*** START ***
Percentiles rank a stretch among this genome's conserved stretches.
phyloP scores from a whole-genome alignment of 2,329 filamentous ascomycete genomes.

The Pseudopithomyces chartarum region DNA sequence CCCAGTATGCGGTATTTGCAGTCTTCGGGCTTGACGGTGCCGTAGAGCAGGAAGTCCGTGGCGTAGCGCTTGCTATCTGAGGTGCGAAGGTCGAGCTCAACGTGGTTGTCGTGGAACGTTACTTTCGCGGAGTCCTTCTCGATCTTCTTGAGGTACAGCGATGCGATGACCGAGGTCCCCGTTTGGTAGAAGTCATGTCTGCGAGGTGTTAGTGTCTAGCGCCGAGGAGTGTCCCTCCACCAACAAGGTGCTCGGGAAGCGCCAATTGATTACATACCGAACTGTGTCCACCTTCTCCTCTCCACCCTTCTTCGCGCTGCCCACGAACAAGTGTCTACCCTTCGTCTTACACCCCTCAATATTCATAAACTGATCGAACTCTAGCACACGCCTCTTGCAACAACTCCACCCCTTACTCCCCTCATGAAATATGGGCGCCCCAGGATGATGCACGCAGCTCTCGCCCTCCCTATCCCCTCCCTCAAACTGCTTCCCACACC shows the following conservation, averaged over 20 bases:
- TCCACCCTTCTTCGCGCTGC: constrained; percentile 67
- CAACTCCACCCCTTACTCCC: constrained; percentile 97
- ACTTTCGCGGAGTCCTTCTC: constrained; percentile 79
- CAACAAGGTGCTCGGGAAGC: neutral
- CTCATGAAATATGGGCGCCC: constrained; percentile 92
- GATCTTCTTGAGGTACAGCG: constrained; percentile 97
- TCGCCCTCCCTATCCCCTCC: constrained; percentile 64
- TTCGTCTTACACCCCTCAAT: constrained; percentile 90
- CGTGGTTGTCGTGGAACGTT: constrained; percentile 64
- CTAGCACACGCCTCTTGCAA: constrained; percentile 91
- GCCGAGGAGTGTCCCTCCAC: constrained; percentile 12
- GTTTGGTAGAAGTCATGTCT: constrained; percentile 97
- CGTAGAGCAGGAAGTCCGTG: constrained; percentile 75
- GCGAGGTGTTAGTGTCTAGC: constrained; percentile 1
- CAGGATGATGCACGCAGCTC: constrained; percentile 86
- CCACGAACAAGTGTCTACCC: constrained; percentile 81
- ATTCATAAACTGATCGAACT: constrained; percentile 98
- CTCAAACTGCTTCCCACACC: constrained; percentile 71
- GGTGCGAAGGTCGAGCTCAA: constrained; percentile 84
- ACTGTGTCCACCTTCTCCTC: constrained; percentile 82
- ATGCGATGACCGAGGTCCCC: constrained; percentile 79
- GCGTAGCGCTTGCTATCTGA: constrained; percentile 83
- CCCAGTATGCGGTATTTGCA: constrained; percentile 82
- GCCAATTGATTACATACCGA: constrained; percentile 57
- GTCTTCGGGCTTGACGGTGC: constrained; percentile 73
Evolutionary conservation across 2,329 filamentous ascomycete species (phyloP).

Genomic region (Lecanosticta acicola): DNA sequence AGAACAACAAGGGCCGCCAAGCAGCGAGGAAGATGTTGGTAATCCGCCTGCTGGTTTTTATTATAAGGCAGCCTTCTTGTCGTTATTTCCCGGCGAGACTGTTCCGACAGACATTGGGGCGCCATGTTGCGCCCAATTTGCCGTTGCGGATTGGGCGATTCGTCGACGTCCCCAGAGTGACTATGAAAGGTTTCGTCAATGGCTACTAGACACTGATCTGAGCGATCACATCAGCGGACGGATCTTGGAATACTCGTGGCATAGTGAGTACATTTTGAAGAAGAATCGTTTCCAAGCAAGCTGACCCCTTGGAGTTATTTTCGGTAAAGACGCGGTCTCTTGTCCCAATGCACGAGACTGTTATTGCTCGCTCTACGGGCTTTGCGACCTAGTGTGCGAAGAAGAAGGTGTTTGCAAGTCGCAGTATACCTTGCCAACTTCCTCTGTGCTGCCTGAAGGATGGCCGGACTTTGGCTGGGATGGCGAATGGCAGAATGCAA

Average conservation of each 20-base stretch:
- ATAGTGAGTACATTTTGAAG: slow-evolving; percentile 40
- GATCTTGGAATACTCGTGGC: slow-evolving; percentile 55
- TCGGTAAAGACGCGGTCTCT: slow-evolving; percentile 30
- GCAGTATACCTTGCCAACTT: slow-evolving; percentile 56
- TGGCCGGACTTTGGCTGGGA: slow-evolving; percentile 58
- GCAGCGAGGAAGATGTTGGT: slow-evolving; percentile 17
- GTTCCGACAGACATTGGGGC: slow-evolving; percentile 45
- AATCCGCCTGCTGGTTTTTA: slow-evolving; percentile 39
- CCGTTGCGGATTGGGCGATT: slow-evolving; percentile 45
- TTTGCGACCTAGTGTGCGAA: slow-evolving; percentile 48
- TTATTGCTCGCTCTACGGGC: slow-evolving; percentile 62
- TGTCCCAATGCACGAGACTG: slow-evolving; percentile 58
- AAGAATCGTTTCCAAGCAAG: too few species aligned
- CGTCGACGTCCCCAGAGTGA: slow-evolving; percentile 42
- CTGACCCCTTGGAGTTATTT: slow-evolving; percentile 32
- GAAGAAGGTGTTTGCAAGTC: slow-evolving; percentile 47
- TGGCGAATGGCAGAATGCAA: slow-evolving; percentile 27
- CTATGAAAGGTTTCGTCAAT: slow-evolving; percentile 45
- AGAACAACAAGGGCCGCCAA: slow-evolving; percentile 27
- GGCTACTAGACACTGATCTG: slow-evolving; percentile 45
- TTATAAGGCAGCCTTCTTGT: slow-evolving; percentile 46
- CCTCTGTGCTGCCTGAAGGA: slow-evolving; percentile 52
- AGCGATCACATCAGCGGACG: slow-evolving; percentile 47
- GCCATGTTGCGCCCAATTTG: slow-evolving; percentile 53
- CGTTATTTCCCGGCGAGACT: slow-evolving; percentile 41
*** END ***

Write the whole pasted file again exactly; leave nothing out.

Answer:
Percentiles rank a stretch among this genome's conserved stretches.
phyloP scores from a whole-genome alignment of 2,329 filamentous ascomycete genomes.

The Pseudopithomyces chartarum region DNA sequence CCCAGTATGCGGTATTTGCAGTCTTCGGGCTTGACGGTGCCGTAGAGCAGGAAGTCCGTGGCGTAGCGCTTGCTATCTGAGGTGCGAAGGTCGAGCTCAACGTGGTTGTCGTGGAACGTTACTTTCGCGGAGTCCTTCTCGATCTTCTTGAGGTACAGCGATGCGATGACCGAGGTCCCCGTTTGGTAGAAGTCATGTCTGCGAGGTGTTAGTGTCTAGCGCCGAGGAGTGTCCCTCCACCAACAAGGTGCTCGGGAAGCGCCAATTGATTACATACCGAACTGTGTCCACCTTCTCCTCTCCACCCTTCTTCGCGCTGCCCACGAACAAGTGTCTACCCTTCGTCTTACACCCCTCAATATTCATAAACTGATCGAACTCTAGCACACGCCTCTTGCAACAACTCCACCCCTTACTCCCCTCATGAAATATGGGCGCCCCAGGATGATGCACGCAGCTCTCGCCCTCCCTATCCCCTCCCTCAAACTGCTTCCCACACC shows the following conservation, averaged over 20 bases:
- TCCACCCTTCTTCGCGCTGC: constrained; percentile 67
- CAACTCCACCCCTTACTCCC: constrained; percentile 97
- ACTTTCGCGGAGTCCTTCTC: constrained; percentile 79
- CAACAAGGTGCTCGGGAAGC: neutral
- CTCATGAAATATGGGCGCCC: constrained; percentile 92
- GATCTTCTTGAGGTACAGCG: constrained; percentile 97
- TCGCCCTCCCTATCCCCTCC: constrained; percentile 64
- TTCGTCTTACACCCCTCAAT: constrained; percentile 90
- CGTGGTTGTCGTGGAACGTT: constrained; percentile 64
- CTAGCACACGCCTCTTGCAA: constrained; percentile 91
- GCCGAGGAGTGTCCCTCCAC: constrained; percentile 12
- GTTTGGTAGAAGTCATGTCT: constrained; percentile 97
- CGTAGAGCAGGAAGTCCGTG: constrained; percentile 75
- GCGAGGTGTTAGTGTCTAGC: constrained; percentile 1
- CAGGATGATGCACGCAGCTC: constrained; percentile 86
- CCACGAACAAGTGTCTACCC: constrained; percentile 81
- ATTCATAAACTGATCGAACT: constrained; percentile 98
- CTCAAACTGCTTCCCACACC: constrained; percentile 71
- GGTGCGAAGGTCGAGCTCAA: constrained; percentile 84
- ACTGTGTCCACCTTCTCCTC: constrained; percentile 82
- ATGCGATGACCGAGGTCCCC: constrained; percentile 79
- GCGTAGCGCTTGCTATCTGA: constrained; percentile 83
- CCCAGTATGCGGTATTTGCA: constrained; percentile 82
- GCCAATTGATTACATACCGA: constrained; percentile 57
- GTCTTCGGGCTTGACGGTGC: constrained; percentile 73
Evolutionary conservation across 2,329 filamentous ascomycete species (phyloP).

Genomic region (Lecanosticta acicola): DNA sequence AGAACAACAAGGGCCGCCAAGCAGCGAGGAAGATGTTGGTAATCCGCCTGCTGGTTTTTATTATAAGGCAGCCTTCTTGTCGTTATTTCCCGGCGAGACTGTTCCGACAGACATTGGGGCGCCATGTTGCGCCCAATTTGCCGTTGCGGATTGGGCGATTCGTCGACGTCCCCAGAGTGACTATGAAAGGTTTCGTCAATGGCTACTAGACACTGATCTGAGCGATCACATCAGCGGACGGATCTTGGAATACTCGTGGCATAGTGAGTACATTTTGAAGAAGAATCGTTTCCAAGCAAGCTGACCCCTTGGAGTTATTTTCGGTAAAGACGCGGTCTCTTGTCCCAATGCACGAGACTGTTATTGCTCGCTCTACGGGCTTTGCGACCTAGTGTGCGAAGAAGAAGGTGTTTGCAAGTCGCAGTATACCTTGCCAACTTCCTCTGTGCTGCCTGAAGGATGGCCGGACTTTGGCTGGGATGGCGAATGGCAGAATGCAA

Average conservation of each 20-base stretch:
- ATAGTGAGTACATTTTGAAG: slow-evolving; percentile 40
- GATCTTGGAATACTCGTGGC: slow-evolving; percentile 55
- TCGGTAAAGACGCGGTCTCT: slow-evolving; percentile 30
- GCAGTATACCTTGCCAACTT: slow-evolving; percentile 56
- TGGCCGGACTTTGGCTGGGA: slow-evolving; percentile 58
- GCAGCGAGGAAGATGTTGGT: slow-evolving; percentile 17
- GTTCCGACAGACATTGGGGC: slow-evolving; percentile 45
- AATCCGCCTGCTGGTTTTTA: slow-evolving; percentile 39
- CCGTTGCGGATTGGGCGATT: slow-evolving; percentile 45
- TTTGCGACCTAGTGTGCGAA: slow-evolving; percentile 48
- TTATTGCTCGCTCTACGGGC: slow-evolving; percentile 62
- TGTCCCAATGCACGAGACTG: slow-evolving; percentile 58
- AAGAATCGTTTCCAAGCAAG: too few species aligned
- CGTCGACGTCCCCAGAGTGA: slow-evolving; percentile 42
- CTGACCCCTTGGAGTTATTT: slow-evolving; percentile 32
- GAAGAAGGTGTTTGCAAGTC: slow-evolving; percentile 47
- TGGCGAATGGCAGAATGCAA: slow-evolving; percentile 27
- CTATGAAAGGTTTCGTCAAT: slow-evolving; percentile 45
- AGAACAACAAGGGCCGCCAA: slow-evolving; percentile 27
- GGCTACTAGACACTGATCTG: slow-evolving; percentile 45
- TTATAAGGCAGCCTTCTTGT: slow-evolving; percentile 46
- CCTCTGTGCTGCCTGAAGGA: slow-evolving; percentile 52
- AGCGATCACATCAGCGGACG: slow-evolving; percentile 47
- GCCATGTTGCGCCCAATTTG: slow-evolving; percentile 53
- CGTTATTTCCCGGCGAGACT: slow-evolving; percentile 41